My Education is the story of Regina Gottlieb, beginning when she is a twenty-one year old graduate student of English literature, enmeshed in the complicated marriage of two of her school’s professors. Though most of the novel is spent detailing young Regina’s naiveté and passionate ardor, the novel’s narrator is an adult Regina, looking upon her younger self without judgment or scorn, yet with highly focused precision. Each sentence, each emotion, each scene is beautifully constructed with metaphor, appearing vividly in the mind’s eye, down to a character’s wrinkles or the packaging of convenience store food.

What at first appears to be a story of scandal is instead a coming-of-age tale, where new-found adulthood reconciles with hard-earned adult life. Susan Choi’s prose is rich, truthful, and hard to put down. 

Deborah Vernon

The Love Affairs of Nathaniel P. by Adelle Waldman

(New Books, Library of Congress PZ4.W14934 Lo 2013)

This slim novel offers a witty but also poignant critique of today’s twenty and thirtysomethings. Insecurities thwart the title character’s search for love. Can intimacy survive in a petty world?

Mary Warnement

Beatrix Potter’s Gardening Life: The Plants and Places that Inspired the Classic Children’s Tales by Marta McDowell.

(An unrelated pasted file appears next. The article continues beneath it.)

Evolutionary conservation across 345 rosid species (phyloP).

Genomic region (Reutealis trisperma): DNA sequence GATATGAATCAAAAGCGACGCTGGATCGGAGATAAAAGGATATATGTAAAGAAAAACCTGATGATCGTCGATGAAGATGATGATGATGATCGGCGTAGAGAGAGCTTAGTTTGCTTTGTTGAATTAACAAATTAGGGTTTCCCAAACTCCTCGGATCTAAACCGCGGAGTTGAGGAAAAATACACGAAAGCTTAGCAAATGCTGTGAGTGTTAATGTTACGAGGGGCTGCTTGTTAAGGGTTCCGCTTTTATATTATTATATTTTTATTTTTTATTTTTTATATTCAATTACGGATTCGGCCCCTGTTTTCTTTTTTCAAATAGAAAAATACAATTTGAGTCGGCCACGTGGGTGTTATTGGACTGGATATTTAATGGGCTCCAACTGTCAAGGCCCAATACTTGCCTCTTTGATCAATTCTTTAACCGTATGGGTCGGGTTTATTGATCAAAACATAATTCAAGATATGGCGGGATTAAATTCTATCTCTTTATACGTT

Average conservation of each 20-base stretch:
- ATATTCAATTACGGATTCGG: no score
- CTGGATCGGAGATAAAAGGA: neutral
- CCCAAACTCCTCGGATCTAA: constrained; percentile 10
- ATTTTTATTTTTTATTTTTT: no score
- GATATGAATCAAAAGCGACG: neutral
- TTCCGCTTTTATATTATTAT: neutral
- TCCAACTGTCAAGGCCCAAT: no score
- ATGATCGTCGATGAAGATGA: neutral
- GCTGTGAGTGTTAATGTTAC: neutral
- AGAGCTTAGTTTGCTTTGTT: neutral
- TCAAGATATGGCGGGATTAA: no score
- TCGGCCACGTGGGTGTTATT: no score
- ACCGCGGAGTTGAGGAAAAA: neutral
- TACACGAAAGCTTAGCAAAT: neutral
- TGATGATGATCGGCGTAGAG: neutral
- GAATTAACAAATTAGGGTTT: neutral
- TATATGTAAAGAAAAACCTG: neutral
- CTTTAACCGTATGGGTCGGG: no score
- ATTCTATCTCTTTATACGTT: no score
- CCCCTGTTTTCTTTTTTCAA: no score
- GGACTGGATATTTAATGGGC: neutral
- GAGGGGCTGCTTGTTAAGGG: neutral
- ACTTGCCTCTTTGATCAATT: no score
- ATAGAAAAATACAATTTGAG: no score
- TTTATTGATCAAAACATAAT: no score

(New Books, Library of Congress CT788.P68 M32 2013)

What a breath of fresh air. Just what I needed for spring, in the midst of grey skies and chill that go along with my main reading this winter on the history of Berlin. Beatrix and her bunnies bounced through my weekend. I wouldn’t have even cared if her Peter had gnawed on my garden. He’d have to gnaw very hard to get through the frozen stems. I’d call this book thin, except that it’s hefty. The reproductions of her watercolors are delightful. McDowell paired botanicals with examples of the plants in her published books in an enchanting way. Both archival photographs and modern photos of her gardens adorn the book. It’s a quick read, but the high quality paper, excellent for photos, make the book, even with its sweet dimensions, a heavy tome. This is light but not without research. McDowell knows Potter’s biography and knows plants. An excellent pairing. I cannot wait to give this as a gift. Shh, don’t give it away.

Alexandra Winzeler

The Golem and the Jinni by Helen Wecker

(Library of Congress PZ4 .W385 Go 2013)

This book is an elegant balance of realistic human troubles and the magical and fantastical. Chava, the golem in the title, is left to make her way in historic New York alone after her master dies. Ahmad, the jinni, finds himself released in the city but still captive in a human form. The two cross paths with each other as well as a multitude of human characters, both kind and sinister. Though this book is shelved with adult fiction, it could easily be appropriate to other young adult readers as well. It is a graceful, multicultural story about identity, need, and personal power, set in a tangible history and wrapped in delicious mythology.